Anarchism is actually the opposite of this. While the impetus to break down oppressive structures may be overlapping, it is equally the case that anarchism seeks to foster wider forms of participation in the process. As such, it is constructive in its attempt to “prefigure” this future through action in the present, seeking not primarily to create a vacuum (which could serve as an invitation to tyranny) as much as it strives to cultivate more egalitarian relationships and greater capacities for self-organization in the process.

As the German anarchist Gustav Landauer observed: “The State is a condition, a certain relationship between human beings, a mode of behavior; we destroy it by contracting other relationships, by behaving differently toward one another…. We are the State and we shall continue to be the State until we have created the institutions that form a real community.” Landauer articulates a more evolutionary perspective that sometimes contrasts with anarchism’s revolutionary spirit, but the shared impetus is constructive.

At this juncture, the current Administration has not articulated a coherent worldview that provides any confidence that its penchant for destruction and chaos is anything other than an attempt to consolidate power. Indeed, the methods utilized (promulgating alternative facts, false populism, bullying and strong-arming, profiteering through governance, and the like) align much more closely with the hallmarks of despotic regimes, and bear no semblance to anarchism beyond a superficial equation with disarray.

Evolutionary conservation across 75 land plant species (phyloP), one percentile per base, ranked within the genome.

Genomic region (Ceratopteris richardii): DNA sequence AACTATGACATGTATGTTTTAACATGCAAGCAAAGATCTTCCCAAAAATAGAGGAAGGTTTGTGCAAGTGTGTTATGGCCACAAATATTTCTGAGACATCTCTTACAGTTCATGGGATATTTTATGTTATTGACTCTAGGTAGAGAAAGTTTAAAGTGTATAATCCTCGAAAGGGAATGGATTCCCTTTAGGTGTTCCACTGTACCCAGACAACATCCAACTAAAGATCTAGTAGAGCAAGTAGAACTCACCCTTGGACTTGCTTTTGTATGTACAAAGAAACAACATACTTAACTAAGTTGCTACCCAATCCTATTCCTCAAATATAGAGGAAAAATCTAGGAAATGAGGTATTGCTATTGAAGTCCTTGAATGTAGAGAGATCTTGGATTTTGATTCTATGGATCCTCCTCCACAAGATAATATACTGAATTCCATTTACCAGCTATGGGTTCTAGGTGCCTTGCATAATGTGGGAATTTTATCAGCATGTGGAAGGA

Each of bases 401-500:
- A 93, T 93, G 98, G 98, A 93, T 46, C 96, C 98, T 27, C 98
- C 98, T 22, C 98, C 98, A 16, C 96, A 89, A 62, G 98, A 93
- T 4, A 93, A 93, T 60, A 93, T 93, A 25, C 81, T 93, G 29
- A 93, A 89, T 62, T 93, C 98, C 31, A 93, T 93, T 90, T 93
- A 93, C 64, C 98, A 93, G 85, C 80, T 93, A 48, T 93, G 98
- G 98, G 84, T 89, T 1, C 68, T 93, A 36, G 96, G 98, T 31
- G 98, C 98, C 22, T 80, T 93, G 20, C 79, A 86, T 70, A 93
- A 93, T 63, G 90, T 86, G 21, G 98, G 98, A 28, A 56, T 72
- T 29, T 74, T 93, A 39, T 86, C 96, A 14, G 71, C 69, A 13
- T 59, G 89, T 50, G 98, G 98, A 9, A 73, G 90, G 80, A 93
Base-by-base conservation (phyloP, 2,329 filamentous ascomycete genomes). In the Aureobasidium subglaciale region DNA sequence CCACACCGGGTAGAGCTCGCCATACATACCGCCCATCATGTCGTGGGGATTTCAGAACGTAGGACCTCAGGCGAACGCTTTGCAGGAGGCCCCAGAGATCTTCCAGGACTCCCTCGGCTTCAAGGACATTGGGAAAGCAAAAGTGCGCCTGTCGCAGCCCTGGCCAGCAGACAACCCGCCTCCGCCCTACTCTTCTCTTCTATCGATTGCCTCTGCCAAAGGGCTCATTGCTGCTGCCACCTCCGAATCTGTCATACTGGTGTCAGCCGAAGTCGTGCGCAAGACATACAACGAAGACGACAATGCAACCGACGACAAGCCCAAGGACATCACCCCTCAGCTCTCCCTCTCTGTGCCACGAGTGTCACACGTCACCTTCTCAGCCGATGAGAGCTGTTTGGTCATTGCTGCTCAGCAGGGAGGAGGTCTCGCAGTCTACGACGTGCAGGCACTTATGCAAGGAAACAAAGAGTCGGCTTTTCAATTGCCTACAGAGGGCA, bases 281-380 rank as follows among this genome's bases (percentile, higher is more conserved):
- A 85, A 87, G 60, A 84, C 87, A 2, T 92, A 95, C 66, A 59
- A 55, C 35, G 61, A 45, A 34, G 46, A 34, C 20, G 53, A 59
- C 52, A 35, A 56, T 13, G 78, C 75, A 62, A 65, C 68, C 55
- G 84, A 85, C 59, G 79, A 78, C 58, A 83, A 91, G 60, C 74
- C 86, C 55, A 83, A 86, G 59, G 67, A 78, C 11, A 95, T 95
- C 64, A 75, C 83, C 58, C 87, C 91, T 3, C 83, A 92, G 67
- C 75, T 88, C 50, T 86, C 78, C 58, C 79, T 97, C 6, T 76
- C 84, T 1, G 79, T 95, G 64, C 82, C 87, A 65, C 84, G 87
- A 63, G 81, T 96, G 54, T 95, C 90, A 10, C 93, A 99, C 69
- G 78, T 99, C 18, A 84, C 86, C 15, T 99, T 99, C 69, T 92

Today we find ourselves at the horns of an ostensible conflict between “order” and “chaos,” with the apparatuses of the “deep state” seemingly at loggerheads with this Administration’s desire for “deconstruction.” Where it will lead is hard to say, and we still haven’t factored a third pole into the dynamic: the people, a large number of whom are awakened and mobilized right now. It is entirely possible that this era represents an opportunity for another framework to emerge, one that isn’t defined in either reactionary or stationary terms. Perhaps out of the confusion will ultimately emerge evolution.